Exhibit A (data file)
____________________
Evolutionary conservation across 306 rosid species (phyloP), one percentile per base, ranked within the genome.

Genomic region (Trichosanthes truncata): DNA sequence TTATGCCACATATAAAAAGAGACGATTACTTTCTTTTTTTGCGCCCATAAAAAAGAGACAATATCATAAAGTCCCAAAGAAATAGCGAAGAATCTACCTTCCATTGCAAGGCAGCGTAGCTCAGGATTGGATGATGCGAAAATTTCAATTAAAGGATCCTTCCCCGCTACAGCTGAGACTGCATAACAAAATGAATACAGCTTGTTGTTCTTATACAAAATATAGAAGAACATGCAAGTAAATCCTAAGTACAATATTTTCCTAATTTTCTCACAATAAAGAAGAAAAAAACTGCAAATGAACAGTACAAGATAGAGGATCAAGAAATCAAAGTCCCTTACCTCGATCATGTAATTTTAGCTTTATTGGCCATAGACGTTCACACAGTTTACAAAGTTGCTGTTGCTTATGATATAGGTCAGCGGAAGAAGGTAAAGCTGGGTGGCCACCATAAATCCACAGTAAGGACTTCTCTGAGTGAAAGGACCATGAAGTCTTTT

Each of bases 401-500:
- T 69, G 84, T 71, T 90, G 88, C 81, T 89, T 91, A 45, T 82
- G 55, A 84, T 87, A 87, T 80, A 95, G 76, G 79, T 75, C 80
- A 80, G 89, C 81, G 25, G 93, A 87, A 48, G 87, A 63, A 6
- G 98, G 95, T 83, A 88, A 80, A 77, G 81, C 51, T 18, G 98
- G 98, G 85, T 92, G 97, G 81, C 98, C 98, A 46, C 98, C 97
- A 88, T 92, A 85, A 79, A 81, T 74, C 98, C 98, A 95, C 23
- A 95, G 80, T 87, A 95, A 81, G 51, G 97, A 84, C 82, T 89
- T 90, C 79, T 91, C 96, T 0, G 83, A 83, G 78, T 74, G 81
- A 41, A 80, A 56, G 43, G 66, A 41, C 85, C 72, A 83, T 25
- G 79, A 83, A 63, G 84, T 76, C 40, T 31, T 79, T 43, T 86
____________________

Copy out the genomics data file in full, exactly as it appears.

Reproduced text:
Evolutionary conservation across 306 rosid species (phyloP), one percentile per base, ranked within the genome.

Genomic region (Trichosanthes truncata): DNA sequence TTATGCCACATATAAAAAGAGACGATTACTTTCTTTTTTTGCGCCCATAAAAAAGAGACAATATCATAAAGTCCCAAAGAAATAGCGAAGAATCTACCTTCCATTGCAAGGCAGCGTAGCTCAGGATTGGATGATGCGAAAATTTCAATTAAAGGATCCTTCCCCGCTACAGCTGAGACTGCATAACAAAATGAATACAGCTTGTTGTTCTTATACAAAATATAGAAGAACATGCAAGTAAATCCTAAGTACAATATTTTCCTAATTTTCTCACAATAAAGAAGAAAAAAACTGCAAATGAACAGTACAAGATAGAGGATCAAGAAATCAAAGTCCCTTACCTCGATCATGTAATTTTAGCTTTATTGGCCATAGACGTTCACACAGTTTACAAAGTTGCTGTTGCTTATGATATAGGTCAGCGGAAGAAGGTAAAGCTGGGTGGCCACCATAAATCCACAGTAAGGACTTCTCTGAGTGAAAGGACCATGAAGTCTTTT

Each of bases 401-500:
- T 69, G 84, T 71, T 90, G 88, C 81, T 89, T 91, A 45, T 82
- G 55, A 84, T 87, A 87, T 80, A 95, G 76, G 79, T 75, C 80
- A 80, G 89, C 81, G 25, G 93, A 87, A 48, G 87, A 63, A 6
- G 98, G 95, T 83, A 88, A 80, A 77, G 81, C 51, T 18, G 98
- G 98, G 85, T 92, G 97, G 81, C 98, C 98, A 46, C 98, C 97
- A 88, T 92, A 85, A 79, A 81, T 74, C 98, C 98, A 95, C 23
- A 95, G 80, T 87, A 95, A 81, G 51, G 97, A 84, C 82, T 89
- T 90, C 79, T 91, C 96, T 0, G 83, A 83, G 78, T 74, G 81
- A 41, A 80, A 56, G 43, G 66, A 41, C 85, C 72, A 83, T 25
- G 79, A 83, A 63, G 84, T 76, C 40, T 31, T 79, T 43, T 86